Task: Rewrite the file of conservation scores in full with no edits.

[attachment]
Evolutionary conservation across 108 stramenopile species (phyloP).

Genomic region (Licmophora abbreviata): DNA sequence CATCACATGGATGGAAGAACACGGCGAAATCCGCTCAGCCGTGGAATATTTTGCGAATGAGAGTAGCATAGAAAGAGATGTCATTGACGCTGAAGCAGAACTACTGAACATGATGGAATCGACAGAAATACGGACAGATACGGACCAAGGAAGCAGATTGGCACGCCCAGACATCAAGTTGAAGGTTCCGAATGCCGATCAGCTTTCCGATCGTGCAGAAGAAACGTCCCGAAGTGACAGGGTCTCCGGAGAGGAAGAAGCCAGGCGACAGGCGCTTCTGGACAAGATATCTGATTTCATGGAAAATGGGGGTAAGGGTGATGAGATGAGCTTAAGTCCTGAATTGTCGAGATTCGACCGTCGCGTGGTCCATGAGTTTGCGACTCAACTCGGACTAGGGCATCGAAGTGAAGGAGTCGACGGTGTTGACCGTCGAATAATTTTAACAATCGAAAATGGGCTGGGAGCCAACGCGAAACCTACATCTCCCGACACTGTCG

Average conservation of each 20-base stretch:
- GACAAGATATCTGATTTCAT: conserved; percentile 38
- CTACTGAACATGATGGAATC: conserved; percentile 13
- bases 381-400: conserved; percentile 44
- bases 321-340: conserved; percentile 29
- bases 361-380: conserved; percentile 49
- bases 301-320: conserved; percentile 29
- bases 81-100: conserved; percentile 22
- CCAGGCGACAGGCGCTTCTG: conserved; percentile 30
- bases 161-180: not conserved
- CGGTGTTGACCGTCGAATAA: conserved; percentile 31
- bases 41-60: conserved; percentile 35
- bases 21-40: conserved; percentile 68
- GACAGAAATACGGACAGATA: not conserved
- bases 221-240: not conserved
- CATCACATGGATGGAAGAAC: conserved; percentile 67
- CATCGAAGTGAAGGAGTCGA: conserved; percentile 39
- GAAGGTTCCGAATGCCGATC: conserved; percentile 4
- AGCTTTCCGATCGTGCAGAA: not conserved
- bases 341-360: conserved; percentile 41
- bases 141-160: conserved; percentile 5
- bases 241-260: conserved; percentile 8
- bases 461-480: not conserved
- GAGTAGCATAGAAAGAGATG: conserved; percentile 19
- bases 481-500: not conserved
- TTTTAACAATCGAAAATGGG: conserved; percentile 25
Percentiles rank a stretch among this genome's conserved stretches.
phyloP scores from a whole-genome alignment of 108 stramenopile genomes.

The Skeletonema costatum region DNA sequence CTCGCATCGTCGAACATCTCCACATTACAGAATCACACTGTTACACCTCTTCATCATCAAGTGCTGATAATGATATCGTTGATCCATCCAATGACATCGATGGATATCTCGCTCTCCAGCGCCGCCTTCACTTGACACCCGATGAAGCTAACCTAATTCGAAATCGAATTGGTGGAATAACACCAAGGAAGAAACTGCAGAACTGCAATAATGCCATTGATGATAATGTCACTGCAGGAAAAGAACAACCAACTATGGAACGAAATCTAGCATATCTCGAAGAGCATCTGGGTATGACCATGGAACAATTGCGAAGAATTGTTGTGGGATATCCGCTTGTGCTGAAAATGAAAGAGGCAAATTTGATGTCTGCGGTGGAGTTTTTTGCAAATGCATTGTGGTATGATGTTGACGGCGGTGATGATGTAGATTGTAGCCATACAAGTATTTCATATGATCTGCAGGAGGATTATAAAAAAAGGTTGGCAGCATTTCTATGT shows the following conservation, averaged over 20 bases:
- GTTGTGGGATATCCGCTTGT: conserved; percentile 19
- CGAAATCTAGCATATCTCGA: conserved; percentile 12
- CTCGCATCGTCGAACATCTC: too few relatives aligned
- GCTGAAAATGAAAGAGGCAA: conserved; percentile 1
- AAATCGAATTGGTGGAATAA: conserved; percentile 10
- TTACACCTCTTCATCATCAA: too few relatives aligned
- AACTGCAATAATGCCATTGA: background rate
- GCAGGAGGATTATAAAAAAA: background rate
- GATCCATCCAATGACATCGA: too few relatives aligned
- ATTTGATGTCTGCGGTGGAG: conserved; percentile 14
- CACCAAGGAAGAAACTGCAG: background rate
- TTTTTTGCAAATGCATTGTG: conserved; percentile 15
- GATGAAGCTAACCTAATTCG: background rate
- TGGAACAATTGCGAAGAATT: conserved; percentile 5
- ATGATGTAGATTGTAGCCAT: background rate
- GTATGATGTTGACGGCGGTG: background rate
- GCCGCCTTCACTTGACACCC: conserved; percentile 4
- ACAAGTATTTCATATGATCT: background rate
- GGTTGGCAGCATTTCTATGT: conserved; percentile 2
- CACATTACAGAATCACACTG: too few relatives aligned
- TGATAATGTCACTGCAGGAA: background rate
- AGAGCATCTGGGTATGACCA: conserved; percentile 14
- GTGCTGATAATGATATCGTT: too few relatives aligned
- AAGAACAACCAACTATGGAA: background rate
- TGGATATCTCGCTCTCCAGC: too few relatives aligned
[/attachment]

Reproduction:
Evolutionary conservation across 108 stramenopile species (phyloP).

Genomic region (Licmophora abbreviata): DNA sequence CATCACATGGATGGAAGAACACGGCGAAATCCGCTCAGCCGTGGAATATTTTGCGAATGAGAGTAGCATAGAAAGAGATGTCATTGACGCTGAAGCAGAACTACTGAACATGATGGAATCGACAGAAATACGGACAGATACGGACCAAGGAAGCAGATTGGCACGCCCAGACATCAAGTTGAAGGTTCCGAATGCCGATCAGCTTTCCGATCGTGCAGAAGAAACGTCCCGAAGTGACAGGGTCTCCGGAGAGGAAGAAGCCAGGCGACAGGCGCTTCTGGACAAGATATCTGATTTCATGGAAAATGGGGGTAAGGGTGATGAGATGAGCTTAAGTCCTGAATTGTCGAGATTCGACCGTCGCGTGGTCCATGAGTTTGCGACTCAACTCGGACTAGGGCATCGAAGTGAAGGAGTCGACGGTGTTGACCGTCGAATAATTTTAACAATCGAAAATGGGCTGGGAGCCAACGCGAAACCTACATCTCCCGACACTGTCG

Average conservation of each 20-base stretch:
- GACAAGATATCTGATTTCAT: conserved; percentile 38
- CTACTGAACATGATGGAATC: conserved; percentile 13
- bases 381-400: conserved; percentile 44
- bases 321-340: conserved; percentile 29
- bases 361-380: conserved; percentile 49
- bases 301-320: conserved; percentile 29
- bases 81-100: conserved; percentile 22
- CCAGGCGACAGGCGCTTCTG: conserved; percentile 30
- bases 161-180: not conserved
- CGGTGTTGACCGTCGAATAA: conserved; percentile 31
- bases 41-60: conserved; percentile 35
- bases 21-40: conserved; percentile 68
- GACAGAAATACGGACAGATA: not conserved
- bases 221-240: not conserved
- CATCACATGGATGGAAGAAC: conserved; percentile 67
- CATCGAAGTGAAGGAGTCGA: conserved; percentile 39
- GAAGGTTCCGAATGCCGATC: conserved; percentile 4
- AGCTTTCCGATCGTGCAGAA: not conserved
- bases 341-360: conserved; percentile 41
- bases 141-160: conserved; percentile 5
- bases 241-260: conserved; percentile 8
- bases 461-480: not conserved
- GAGTAGCATAGAAAGAGATG: conserved; percentile 19
- bases 481-500: not conserved
- TTTTAACAATCGAAAATGGG: conserved; percentile 25
Percentiles rank a stretch among this genome's conserved stretches.
phyloP scores from a whole-genome alignment of 108 stramenopile genomes.

The Skeletonema costatum region DNA sequence CTCGCATCGTCGAACATCTCCACATTACAGAATCACACTGTTACACCTCTTCATCATCAAGTGCTGATAATGATATCGTTGATCCATCCAATGACATCGATGGATATCTCGCTCTCCAGCGCCGCCTTCACTTGACACCCGATGAAGCTAACCTAATTCGAAATCGAATTGGTGGAATAACACCAAGGAAGAAACTGCAGAACTGCAATAATGCCATTGATGATAATGTCACTGCAGGAAAAGAACAACCAACTATGGAACGAAATCTAGCATATCTCGAAGAGCATCTGGGTATGACCATGGAACAATTGCGAAGAATTGTTGTGGGATATCCGCTTGTGCTGAAAATGAAAGAGGCAAATTTGATGTCTGCGGTGGAGTTTTTTGCAAATGCATTGTGGTATGATGTTGACGGCGGTGATGATGTAGATTGTAGCCATACAAGTATTTCATATGATCTGCAGGAGGATTATAAAAAAAGGTTGGCAGCATTTCTATGT shows the following conservation, averaged over 20 bases:
- GTTGTGGGATATCCGCTTGT: conserved; percentile 19
- CGAAATCTAGCATATCTCGA: conserved; percentile 12
- CTCGCATCGTCGAACATCTC: too few relatives aligned
- GCTGAAAATGAAAGAGGCAA: conserved; percentile 1
- AAATCGAATTGGTGGAATAA: conserved; percentile 10
- TTACACCTCTTCATCATCAA: too few relatives aligned
- AACTGCAATAATGCCATTGA: background rate
- GCAGGAGGATTATAAAAAAA: background rate
- GATCCATCCAATGACATCGA: too few relatives aligned
- ATTTGATGTCTGCGGTGGAG: conserved; percentile 14
- CACCAAGGAAGAAACTGCAG: background rate
- TTTTTTGCAAATGCATTGTG: conserved; percentile 15
- GATGAAGCTAACCTAATTCG: background rate
- TGGAACAATTGCGAAGAATT: conserved; percentile 5
- ATGATGTAGATTGTAGCCAT: background rate
- GTATGATGTTGACGGCGGTG: background rate
- GCCGCCTTCACTTGACACCC: conserved; percentile 4
- ACAAGTATTTCATATGATCT: background rate
- GGTTGGCAGCATTTCTATGT: conserved; percentile 2
- CACATTACAGAATCACACTG: too few relatives aligned
- TGATAATGTCACTGCAGGAA: background rate
- AGAGCATCTGGGTATGACCA: conserved; percentile 14
- GTGCTGATAATGATATCGTT: too few relatives aligned
- AAGAACAACCAACTATGGAA: background rate
- TGGATATCTCGCTCTCCAGC: too few relatives aligned